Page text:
Recommended for tenure and promotion to associate professor were Josiah Alamu, Public Health; Gwen Jordan, Legal Studies; and Michael Murphy, Women & Gender Studies. Atul Agarwal, Management Information Systems, was recommended for promotion to full professor.

Receiving the designation of emerita/emeritus faculty were Barbara Burkhardt, Dyanne Ferk, Shahram Heshmat, Sharron LaFollette, William Miller, Anthony Sisneros, Chung-Hsien Sung, and Pinky Wassenberg.

Sabbatical leaves were granted to Atul Agarwal, Svet Braynov, James Grubbs, William Kline, Elizabeth Kosmetatou, Michael Murphy, Rosina Neginsky, Elizabeth Ribarsky, Dennis Ruez, and Pamela Salela.

All promotion, tenure, sabbatical leave, and emerita/emeritus status recommendations are subject to approval by the University of Illinois Board of Trustees.

Tuesday, April 28, 2015

Leadership lived: Transfer student chooses UIS to learn about state government

 

Nathan Piper transferred to the University of Illinois Springfield his junior year to pursue a bachelor’s degree in political science. Now, as a graduate political science major, he’s serving in several leadership roles on campus.

Piper is the traditions co-coordinator for the Student Activities Committee. In that role, he helps to plan Springfest and Homecoming. During Springfest, students face off in a variety of fun competitions, such as a scavenger hunt and tug-of-war.

“We put in a lot of work,” said Piper. “We’re in the office two or three days a week for two or three hours a day. We’re planning constantly.”

He was also recently re-elected to his second term as Senate President of the state-wide Model Illinois Government student organization and elected secretary of the UIS College Democrats.

“I’ve loved the experience with Model Illinois Government. It’s taught me how politics works in the State of Illinois,” said Piper.

“My first year I was a state senator from the North end of Chicago and I simulated and role played for that position.”

Piper says he choose UIS because of the many opportunities to get involved in politics.

“I would love to work in state government,” he said. “I came here because I’m in the state capitol. State government is my passion.”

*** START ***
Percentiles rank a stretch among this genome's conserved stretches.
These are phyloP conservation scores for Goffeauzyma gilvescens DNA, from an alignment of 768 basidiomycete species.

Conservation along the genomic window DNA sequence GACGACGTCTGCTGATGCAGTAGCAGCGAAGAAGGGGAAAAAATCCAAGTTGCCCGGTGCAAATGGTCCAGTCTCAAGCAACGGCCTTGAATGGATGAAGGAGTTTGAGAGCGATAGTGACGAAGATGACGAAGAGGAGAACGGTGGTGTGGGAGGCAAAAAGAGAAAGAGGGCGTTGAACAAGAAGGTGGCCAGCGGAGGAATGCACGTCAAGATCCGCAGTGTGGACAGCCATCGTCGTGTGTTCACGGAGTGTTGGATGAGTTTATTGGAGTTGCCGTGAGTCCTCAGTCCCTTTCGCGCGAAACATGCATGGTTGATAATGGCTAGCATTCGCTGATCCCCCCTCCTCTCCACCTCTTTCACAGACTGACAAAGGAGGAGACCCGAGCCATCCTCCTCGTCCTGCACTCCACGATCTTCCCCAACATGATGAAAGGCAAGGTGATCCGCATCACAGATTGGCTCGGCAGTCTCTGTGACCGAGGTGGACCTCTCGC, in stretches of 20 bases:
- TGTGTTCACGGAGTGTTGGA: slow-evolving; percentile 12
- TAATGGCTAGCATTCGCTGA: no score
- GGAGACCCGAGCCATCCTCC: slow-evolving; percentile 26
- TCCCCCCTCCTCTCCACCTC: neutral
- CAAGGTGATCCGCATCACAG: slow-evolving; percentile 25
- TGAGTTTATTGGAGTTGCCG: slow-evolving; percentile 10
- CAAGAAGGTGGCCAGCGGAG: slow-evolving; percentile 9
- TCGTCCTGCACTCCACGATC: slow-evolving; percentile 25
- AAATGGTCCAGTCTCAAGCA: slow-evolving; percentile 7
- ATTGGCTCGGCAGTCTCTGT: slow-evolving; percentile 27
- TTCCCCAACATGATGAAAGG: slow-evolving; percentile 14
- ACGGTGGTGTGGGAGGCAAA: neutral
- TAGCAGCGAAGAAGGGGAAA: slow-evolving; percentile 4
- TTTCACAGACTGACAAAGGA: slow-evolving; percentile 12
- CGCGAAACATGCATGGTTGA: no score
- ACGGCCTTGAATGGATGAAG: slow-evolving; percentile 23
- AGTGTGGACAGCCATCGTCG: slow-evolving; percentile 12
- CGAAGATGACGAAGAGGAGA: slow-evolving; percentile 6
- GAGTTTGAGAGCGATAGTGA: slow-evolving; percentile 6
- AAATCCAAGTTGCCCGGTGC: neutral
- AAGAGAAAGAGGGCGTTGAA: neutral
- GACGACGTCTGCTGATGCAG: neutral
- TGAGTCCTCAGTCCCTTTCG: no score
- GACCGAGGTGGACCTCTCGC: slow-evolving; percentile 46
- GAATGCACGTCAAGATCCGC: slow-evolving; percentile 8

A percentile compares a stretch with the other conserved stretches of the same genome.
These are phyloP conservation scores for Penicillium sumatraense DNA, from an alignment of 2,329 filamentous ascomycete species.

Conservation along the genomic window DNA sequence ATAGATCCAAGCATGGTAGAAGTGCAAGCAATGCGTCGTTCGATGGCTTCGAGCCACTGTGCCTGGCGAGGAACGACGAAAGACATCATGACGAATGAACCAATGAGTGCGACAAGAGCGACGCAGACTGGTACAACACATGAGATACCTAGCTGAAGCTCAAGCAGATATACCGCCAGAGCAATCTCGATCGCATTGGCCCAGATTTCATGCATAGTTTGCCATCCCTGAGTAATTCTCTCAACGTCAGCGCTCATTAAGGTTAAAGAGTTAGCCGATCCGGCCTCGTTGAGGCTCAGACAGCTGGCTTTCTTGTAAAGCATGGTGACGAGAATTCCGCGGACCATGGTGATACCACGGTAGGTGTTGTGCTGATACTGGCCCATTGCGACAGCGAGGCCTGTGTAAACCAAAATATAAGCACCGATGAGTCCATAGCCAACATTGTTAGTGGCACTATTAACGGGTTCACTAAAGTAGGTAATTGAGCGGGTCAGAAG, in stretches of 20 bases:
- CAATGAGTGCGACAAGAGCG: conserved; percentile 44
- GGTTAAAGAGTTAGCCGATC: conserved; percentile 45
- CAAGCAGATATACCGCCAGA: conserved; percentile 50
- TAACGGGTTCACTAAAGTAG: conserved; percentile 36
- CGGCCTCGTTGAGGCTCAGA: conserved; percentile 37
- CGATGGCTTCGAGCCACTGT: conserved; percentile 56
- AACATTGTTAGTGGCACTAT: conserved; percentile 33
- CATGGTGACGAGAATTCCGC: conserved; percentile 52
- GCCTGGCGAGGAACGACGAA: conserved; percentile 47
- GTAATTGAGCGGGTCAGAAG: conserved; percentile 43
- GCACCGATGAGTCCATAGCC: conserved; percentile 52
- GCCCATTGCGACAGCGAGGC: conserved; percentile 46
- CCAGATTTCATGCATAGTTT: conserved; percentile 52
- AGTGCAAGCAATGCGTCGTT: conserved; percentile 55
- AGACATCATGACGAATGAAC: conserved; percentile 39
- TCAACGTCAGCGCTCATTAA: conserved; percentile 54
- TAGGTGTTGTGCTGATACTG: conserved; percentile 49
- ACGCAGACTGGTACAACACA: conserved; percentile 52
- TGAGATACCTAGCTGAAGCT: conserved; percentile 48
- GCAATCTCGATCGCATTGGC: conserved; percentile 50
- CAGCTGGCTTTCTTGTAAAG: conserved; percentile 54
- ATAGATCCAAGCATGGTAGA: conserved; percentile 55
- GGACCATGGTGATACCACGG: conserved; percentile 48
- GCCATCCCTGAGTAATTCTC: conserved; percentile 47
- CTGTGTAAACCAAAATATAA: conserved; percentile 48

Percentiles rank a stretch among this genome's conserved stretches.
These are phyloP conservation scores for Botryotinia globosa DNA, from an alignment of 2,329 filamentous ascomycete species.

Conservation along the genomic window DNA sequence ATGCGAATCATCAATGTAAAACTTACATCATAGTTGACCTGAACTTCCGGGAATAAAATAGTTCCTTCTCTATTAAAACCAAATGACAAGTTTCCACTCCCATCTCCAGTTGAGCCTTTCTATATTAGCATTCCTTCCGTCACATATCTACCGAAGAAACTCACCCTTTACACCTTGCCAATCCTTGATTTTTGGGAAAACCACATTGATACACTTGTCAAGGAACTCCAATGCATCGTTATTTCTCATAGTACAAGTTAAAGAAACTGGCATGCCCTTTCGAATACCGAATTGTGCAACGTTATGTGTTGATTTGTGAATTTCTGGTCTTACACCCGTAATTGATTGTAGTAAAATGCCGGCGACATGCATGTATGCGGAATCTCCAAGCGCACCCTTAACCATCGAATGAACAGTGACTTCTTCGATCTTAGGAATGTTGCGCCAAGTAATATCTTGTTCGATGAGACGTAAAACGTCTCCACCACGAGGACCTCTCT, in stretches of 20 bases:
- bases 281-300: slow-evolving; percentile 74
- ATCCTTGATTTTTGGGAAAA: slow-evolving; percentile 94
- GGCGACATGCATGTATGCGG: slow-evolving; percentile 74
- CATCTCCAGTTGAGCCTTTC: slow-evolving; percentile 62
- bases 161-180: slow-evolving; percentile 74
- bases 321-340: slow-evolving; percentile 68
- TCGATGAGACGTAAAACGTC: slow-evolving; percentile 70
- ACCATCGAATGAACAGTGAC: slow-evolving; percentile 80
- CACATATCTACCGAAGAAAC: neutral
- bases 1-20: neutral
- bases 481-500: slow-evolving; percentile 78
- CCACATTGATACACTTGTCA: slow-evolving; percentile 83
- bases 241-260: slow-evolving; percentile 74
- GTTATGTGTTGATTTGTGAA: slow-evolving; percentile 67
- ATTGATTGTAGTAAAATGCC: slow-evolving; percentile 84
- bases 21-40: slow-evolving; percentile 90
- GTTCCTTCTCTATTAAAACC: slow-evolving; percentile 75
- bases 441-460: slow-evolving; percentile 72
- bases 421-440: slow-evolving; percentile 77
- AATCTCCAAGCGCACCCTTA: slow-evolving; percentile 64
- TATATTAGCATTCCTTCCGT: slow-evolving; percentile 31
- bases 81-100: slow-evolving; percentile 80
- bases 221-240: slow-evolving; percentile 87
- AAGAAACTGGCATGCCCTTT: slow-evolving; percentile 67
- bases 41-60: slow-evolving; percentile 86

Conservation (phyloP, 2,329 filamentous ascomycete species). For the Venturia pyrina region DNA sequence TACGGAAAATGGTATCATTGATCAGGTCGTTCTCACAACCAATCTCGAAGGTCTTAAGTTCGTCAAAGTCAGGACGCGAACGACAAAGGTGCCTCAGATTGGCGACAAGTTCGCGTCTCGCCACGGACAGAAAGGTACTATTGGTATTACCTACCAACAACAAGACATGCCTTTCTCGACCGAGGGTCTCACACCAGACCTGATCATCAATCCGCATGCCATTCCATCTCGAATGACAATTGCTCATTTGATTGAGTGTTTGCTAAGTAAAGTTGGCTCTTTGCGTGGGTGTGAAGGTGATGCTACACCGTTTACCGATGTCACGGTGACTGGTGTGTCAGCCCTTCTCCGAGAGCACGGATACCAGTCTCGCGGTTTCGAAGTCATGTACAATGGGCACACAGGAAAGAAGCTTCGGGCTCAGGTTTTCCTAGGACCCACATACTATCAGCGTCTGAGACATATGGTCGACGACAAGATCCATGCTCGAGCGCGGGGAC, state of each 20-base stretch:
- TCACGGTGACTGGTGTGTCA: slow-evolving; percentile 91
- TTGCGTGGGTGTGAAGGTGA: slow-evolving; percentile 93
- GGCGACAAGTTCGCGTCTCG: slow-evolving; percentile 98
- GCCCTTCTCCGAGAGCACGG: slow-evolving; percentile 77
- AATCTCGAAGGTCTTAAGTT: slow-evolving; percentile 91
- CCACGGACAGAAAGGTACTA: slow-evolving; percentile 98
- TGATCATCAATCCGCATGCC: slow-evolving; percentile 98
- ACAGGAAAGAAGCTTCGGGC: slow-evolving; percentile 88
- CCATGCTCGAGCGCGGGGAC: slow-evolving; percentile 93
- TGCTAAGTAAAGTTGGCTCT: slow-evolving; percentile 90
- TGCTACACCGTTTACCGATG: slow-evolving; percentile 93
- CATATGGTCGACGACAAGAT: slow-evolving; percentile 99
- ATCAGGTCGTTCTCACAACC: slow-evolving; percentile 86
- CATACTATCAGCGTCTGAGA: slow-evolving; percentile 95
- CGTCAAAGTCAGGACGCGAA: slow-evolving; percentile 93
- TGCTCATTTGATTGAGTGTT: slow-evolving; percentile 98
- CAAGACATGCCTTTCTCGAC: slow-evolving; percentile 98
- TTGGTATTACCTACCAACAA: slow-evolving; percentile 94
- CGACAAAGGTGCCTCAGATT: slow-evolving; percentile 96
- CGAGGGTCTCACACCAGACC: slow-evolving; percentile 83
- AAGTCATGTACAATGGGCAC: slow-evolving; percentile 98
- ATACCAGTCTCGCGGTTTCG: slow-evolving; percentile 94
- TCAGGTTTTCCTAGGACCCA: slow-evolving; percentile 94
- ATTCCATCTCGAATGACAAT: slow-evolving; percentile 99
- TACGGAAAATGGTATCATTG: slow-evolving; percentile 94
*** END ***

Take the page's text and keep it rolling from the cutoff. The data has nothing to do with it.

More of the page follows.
Whether it’s planning a Springfest activity or helping run Model Illinois Government, Piper says he’s learned many lessons thanks to his involvement.

“Leadership is about getting involved,” he said. “It’s about doing what you love. That’s what leadership is about. Finding your passion and jumping in.”

Thursday, April 23, 2015

Jim Korte wins the 2015 CAPE Award

Jim Korte, dean of students at the University of Illinois Springfield, is the winner of the 12th annual Chancellor's Academic Professional Excellence (CAPE) Award. The award was presented by Chancellor Susan J. Koch during a ceremony on April 23, 2015.

Korte has worked at UIS for 34 years, starting as director of housing and residential life in 1981, where he helped develop the campus first housing policies and procedures.

In 2002, he moved to Student Affairs, and currently serves as dean of students. In that role, he’s responsible for student advocacy and discipline. He also plays an integral role in recruiting, hiring, and training new students affairs staff members.

“Korte brings to all of his efforts at UIS warm collegiality, historical knowledge, reasonableness, caring, and a balanced perspective between the needs of students and the needs of the University,” said his nominator. “Jim Korte is an effective problem solver and works well with students, because he listens actively and finds solutions.”

Korte serves on a wide range of campus committees, search committees, and student life committees and serves as a mentor to student leaders. As the dean of students, he often helps students facing difficult situations.

“My greatest accomplishments are when I’ve assisted a student in resolving a problem, getting an answer to a difficult question and occasionally knowing that we’ve truly aided them in completing their degree or making a difficult decision,” said Korte.

Korte is a member of the Association of Student Judicial Affairs, a Boy Scout leader, and serves on the Board of Directors of the Illinois Educators Credit Union. He earned his bachelor’s degree in psychology from Loyola University Chicago in 1975 and his master’s degree in education in guidance and counseling from Loyola in 1978.